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A Look at the Rising Rate of Remarriage

 Posted on December 00, 0000 in Divorce

divorce, second marriage, Lombard Divorce AttorneyDespite how it may feel at the time, life does not end with divorce. Over time most divorced individuals will put their lives back together and eventually be ready to mingle and date again. In fact, numbers from around the country show that a larger number than ever before are even willing to give marriage another chance.

Currently in the United States, four out of ten new marriages involve at least one previously married spouse and half of those are marriages in which both spouses had been married before. Based on data collected by the U.S. Census Bureau, the Pew Research Center reports that remarriages have been on the increase for many years and have reached an all-time high.

Several social and demographic factors seem to be contributing to the historic rise in the rate of remarriage. Most obviously, the rate of divorce and social acceptance of remarriage in the last few decades has resulted in an ever-growing number of divorced Americans ready and able to walk down the aisle again. Additionally, as the age and life-expectancy of the American population trend upward, "people simply have more years in which to make, dissolve, and remake unions," says Gretchen Livingston, senior researcher at the Pew Research Center.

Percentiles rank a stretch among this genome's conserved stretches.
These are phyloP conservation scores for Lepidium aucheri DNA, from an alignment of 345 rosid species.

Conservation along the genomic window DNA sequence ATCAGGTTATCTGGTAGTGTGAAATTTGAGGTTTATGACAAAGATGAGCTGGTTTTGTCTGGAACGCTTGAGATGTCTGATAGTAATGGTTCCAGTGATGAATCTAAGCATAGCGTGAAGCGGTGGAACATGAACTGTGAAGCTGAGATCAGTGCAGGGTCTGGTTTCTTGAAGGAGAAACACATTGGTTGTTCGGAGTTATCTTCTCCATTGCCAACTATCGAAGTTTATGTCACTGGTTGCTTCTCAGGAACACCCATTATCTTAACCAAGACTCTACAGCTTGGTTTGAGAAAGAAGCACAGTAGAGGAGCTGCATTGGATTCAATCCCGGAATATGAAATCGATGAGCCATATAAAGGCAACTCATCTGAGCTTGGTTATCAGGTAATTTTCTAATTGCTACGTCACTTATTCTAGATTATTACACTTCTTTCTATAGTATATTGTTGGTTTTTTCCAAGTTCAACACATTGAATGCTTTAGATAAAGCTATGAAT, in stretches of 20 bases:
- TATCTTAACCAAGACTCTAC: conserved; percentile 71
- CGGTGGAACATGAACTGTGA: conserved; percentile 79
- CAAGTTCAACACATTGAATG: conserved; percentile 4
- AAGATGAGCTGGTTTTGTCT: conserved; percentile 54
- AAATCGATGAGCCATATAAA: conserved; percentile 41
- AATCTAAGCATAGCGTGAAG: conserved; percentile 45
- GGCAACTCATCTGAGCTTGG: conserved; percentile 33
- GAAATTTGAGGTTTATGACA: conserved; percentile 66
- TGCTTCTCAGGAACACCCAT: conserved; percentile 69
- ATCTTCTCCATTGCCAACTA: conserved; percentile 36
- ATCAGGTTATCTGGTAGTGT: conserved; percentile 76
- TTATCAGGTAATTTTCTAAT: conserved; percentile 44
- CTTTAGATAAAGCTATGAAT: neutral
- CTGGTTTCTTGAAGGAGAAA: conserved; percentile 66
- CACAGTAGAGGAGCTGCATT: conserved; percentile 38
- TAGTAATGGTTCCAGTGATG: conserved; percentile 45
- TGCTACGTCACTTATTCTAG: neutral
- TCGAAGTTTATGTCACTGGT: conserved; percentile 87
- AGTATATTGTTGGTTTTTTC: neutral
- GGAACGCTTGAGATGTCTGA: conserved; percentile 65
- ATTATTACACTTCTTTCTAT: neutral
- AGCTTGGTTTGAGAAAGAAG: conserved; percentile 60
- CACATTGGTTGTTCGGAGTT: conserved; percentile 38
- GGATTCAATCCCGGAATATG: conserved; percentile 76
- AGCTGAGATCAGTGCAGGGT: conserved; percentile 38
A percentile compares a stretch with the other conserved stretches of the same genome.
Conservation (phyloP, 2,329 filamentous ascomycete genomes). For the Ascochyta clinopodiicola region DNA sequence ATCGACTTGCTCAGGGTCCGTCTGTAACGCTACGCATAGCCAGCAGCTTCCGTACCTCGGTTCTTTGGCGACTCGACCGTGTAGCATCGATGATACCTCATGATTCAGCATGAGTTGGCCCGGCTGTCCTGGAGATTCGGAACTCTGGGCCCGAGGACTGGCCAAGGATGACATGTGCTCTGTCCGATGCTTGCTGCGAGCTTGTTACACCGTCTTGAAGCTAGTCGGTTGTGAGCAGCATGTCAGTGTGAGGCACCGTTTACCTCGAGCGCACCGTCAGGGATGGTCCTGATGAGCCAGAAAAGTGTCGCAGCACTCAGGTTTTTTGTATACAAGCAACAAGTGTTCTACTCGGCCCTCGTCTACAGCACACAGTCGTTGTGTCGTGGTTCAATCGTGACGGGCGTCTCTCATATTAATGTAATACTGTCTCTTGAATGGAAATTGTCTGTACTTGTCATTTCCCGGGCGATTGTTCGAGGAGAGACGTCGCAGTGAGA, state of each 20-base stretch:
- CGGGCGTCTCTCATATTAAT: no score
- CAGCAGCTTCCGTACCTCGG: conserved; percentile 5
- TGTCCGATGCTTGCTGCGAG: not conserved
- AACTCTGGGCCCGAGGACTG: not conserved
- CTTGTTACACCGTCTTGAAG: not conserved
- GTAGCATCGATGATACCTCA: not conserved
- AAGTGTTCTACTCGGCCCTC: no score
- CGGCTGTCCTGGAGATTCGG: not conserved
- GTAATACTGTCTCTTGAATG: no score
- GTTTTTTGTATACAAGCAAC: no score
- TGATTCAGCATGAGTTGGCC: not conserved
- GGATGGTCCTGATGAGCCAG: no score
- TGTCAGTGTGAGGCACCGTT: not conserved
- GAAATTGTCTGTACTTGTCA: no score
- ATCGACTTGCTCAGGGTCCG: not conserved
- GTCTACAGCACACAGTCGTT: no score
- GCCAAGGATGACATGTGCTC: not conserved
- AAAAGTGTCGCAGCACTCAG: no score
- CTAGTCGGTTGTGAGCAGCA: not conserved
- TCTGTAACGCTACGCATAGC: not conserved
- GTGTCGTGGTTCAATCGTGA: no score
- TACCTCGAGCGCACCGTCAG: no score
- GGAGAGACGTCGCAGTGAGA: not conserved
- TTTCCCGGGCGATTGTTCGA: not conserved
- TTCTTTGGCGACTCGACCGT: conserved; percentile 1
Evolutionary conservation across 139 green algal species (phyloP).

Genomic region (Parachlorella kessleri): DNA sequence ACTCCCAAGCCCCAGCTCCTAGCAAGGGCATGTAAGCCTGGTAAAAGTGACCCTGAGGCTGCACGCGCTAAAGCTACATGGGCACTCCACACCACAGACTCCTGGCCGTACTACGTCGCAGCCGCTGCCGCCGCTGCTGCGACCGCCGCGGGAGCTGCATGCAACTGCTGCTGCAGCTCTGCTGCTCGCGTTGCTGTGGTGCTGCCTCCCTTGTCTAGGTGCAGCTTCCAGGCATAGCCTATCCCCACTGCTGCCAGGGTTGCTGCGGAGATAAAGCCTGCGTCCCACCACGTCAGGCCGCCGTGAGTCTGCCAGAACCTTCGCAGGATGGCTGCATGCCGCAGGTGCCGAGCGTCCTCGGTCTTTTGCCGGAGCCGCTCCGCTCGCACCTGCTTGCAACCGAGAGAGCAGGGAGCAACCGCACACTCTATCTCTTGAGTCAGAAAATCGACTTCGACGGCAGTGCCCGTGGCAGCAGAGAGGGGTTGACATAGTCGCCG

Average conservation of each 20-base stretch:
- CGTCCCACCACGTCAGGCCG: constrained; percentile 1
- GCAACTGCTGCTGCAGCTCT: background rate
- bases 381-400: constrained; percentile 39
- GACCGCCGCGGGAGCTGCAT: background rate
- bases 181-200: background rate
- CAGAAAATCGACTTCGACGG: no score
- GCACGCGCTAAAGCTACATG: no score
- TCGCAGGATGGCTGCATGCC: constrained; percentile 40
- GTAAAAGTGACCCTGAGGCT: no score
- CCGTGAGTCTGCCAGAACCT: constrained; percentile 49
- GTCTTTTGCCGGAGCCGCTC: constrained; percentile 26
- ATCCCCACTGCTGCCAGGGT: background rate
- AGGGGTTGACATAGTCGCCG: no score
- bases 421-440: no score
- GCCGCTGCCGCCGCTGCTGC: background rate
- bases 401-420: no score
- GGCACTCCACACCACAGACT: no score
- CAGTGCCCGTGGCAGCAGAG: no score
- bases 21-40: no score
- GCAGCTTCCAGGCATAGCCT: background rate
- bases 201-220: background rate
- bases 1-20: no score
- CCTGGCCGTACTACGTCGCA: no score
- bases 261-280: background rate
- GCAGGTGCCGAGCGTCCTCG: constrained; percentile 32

The increase in remarriage contrasts the declining rate of marriage overall in the United States. While divorced and widowed adults are as likely to remarry today as they were a generation or two ago, a lower percentage of American adults are marrying for the first time, especially among younger age groups.

With younger generations waiting longer to marry, or avoiding marriage altogether, it is not particularly surprising that older adults are much more likely to remarry, and the divide may be widening. According to the current numbers, half of divorced or widowed seniors have been remarried, compared to about a third in 1960. During the same period, remarriage rates for adults between 25 and 34 dropped from 75 percent to 43 percent.

In Illinois, and throughout the United States, remarriage is legally possible only after any previous marriage has been officially dissolved, either by death, annulment, or divorce. If you live in Illinois and have questions regarding the legal status of your previous marriage or are actively pursuing divorce, our team can help. Contact the experienced Arlington Heights family law attorneys at A. Traub & Associates for a consultation today.

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